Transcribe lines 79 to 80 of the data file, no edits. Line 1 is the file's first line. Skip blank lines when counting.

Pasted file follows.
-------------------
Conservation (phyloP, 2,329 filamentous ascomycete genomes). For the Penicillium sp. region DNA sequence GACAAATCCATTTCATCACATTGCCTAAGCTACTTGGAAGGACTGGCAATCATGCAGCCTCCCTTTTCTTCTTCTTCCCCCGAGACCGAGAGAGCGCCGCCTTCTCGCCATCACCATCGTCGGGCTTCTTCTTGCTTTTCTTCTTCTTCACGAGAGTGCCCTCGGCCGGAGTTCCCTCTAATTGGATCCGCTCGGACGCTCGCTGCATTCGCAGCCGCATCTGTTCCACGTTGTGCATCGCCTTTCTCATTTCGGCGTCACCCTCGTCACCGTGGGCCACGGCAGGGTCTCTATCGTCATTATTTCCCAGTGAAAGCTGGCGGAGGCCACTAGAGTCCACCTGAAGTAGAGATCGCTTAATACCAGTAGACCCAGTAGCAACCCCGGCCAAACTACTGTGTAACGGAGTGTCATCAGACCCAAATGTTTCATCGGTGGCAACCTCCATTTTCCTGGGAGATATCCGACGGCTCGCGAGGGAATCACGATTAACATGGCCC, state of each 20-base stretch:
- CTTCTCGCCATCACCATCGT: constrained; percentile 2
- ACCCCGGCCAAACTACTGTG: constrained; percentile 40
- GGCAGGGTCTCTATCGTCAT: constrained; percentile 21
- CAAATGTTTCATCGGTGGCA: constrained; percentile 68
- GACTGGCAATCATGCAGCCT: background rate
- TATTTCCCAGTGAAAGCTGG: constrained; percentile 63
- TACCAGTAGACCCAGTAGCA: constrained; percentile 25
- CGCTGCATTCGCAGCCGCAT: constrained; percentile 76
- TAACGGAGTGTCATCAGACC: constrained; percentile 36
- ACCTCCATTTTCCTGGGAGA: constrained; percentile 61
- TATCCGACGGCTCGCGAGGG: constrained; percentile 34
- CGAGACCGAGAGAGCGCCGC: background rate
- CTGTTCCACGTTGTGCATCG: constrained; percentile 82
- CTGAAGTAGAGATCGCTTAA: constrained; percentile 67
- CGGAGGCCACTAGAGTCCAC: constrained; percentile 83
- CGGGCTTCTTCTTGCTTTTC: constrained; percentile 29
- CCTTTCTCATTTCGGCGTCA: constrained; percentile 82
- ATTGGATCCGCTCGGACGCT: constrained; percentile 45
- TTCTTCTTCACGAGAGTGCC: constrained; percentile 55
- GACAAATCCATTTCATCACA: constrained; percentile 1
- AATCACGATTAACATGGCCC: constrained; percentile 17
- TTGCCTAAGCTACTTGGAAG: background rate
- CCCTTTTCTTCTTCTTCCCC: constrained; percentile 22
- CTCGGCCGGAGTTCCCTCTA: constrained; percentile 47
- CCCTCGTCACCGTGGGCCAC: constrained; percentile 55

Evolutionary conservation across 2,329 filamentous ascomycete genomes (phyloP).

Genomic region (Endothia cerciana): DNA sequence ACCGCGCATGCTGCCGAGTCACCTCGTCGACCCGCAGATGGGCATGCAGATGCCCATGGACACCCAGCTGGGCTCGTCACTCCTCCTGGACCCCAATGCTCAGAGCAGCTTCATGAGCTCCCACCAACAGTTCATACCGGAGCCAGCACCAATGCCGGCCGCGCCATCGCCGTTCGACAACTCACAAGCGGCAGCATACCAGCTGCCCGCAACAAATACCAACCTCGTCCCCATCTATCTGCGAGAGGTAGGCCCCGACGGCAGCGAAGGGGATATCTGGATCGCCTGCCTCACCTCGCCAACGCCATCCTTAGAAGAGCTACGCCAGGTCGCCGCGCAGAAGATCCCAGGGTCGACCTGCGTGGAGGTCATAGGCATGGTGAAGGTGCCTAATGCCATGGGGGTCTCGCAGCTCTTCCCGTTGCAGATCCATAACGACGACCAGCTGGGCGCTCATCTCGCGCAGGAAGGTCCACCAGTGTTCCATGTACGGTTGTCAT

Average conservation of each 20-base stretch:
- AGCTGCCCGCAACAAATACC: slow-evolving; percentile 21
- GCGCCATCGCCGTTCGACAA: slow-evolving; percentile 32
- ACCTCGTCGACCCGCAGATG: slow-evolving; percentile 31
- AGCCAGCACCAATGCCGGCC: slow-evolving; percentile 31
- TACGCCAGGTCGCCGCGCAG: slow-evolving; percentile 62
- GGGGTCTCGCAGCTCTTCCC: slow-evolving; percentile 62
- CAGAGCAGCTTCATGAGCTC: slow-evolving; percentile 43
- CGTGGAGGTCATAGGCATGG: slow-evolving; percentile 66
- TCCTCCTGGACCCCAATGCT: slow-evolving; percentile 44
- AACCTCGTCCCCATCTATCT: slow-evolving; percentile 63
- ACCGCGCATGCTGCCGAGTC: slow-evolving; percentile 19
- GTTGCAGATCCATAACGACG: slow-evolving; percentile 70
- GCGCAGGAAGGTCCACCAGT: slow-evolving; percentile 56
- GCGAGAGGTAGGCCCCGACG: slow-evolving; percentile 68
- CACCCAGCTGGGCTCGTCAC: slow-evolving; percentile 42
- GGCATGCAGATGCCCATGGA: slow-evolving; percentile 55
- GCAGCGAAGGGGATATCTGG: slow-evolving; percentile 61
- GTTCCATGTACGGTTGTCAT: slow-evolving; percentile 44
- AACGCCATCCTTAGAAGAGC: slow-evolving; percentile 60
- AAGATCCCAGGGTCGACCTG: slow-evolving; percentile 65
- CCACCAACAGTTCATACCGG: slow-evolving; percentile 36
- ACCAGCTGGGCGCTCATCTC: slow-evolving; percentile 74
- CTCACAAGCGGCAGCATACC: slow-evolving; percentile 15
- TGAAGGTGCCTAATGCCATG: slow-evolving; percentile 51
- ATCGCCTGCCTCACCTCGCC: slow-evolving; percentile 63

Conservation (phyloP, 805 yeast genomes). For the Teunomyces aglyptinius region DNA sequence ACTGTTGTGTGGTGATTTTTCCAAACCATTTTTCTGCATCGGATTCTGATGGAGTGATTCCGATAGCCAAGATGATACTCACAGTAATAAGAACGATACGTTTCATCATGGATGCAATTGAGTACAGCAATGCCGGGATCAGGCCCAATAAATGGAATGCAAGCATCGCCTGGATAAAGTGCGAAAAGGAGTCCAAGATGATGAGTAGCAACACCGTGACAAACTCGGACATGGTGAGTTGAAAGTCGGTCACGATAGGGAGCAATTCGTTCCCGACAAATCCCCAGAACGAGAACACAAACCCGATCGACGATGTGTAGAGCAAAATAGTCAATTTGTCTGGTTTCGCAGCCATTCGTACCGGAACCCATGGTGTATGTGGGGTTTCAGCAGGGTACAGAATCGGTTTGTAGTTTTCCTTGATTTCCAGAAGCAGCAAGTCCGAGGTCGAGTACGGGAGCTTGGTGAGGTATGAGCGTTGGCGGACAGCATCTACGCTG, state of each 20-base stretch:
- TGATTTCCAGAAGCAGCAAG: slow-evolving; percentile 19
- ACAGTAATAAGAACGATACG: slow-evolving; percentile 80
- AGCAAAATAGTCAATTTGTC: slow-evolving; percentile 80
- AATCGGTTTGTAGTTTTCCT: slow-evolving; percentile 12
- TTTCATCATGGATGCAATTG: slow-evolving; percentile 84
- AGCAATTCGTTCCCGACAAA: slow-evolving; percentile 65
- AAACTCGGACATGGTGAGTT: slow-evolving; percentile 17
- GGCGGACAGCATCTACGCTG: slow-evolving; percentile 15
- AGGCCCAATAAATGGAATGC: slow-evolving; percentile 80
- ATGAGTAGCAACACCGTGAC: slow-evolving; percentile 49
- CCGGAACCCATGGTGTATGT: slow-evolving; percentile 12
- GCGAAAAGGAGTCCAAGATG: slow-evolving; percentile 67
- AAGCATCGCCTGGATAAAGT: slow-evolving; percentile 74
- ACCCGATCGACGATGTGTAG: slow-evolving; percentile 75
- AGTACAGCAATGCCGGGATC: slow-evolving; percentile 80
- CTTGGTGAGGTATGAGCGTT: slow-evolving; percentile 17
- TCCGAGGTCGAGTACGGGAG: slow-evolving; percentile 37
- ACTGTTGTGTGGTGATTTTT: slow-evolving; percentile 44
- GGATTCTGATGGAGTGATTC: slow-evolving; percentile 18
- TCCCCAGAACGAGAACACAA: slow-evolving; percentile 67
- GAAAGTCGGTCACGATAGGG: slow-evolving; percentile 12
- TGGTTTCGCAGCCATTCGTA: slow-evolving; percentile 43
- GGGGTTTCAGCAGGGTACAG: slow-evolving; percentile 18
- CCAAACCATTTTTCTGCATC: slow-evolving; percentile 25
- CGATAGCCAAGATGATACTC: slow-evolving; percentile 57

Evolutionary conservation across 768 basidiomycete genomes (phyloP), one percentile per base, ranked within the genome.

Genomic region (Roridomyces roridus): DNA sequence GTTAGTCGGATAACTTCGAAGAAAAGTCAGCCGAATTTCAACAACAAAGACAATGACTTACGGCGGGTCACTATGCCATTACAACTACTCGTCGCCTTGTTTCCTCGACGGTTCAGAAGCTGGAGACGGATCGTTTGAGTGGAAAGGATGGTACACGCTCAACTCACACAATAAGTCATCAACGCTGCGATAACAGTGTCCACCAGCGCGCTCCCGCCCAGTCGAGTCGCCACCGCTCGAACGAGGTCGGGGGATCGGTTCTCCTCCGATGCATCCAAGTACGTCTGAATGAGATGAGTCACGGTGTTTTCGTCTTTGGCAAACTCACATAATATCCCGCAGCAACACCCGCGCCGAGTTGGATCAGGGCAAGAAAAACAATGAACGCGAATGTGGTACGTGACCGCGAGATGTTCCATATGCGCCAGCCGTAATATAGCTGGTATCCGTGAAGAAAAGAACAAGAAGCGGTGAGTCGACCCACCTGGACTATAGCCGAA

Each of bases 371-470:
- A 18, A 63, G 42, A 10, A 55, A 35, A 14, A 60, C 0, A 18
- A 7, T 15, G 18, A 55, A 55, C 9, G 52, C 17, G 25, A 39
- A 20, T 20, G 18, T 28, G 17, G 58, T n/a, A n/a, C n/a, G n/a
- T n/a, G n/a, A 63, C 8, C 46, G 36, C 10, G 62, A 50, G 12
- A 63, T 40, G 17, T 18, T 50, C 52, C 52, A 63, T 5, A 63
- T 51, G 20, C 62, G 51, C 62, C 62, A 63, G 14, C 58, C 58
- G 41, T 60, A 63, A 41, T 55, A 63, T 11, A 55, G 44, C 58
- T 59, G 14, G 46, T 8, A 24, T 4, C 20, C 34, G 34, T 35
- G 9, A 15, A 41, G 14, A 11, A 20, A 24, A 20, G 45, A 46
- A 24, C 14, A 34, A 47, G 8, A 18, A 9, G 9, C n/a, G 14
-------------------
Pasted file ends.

- CCAAACCATTTTTCTGCATC: slow-evolving; percentile 25
- CGATAGCCAAGATGATACTC: slow-evolving; percentile 57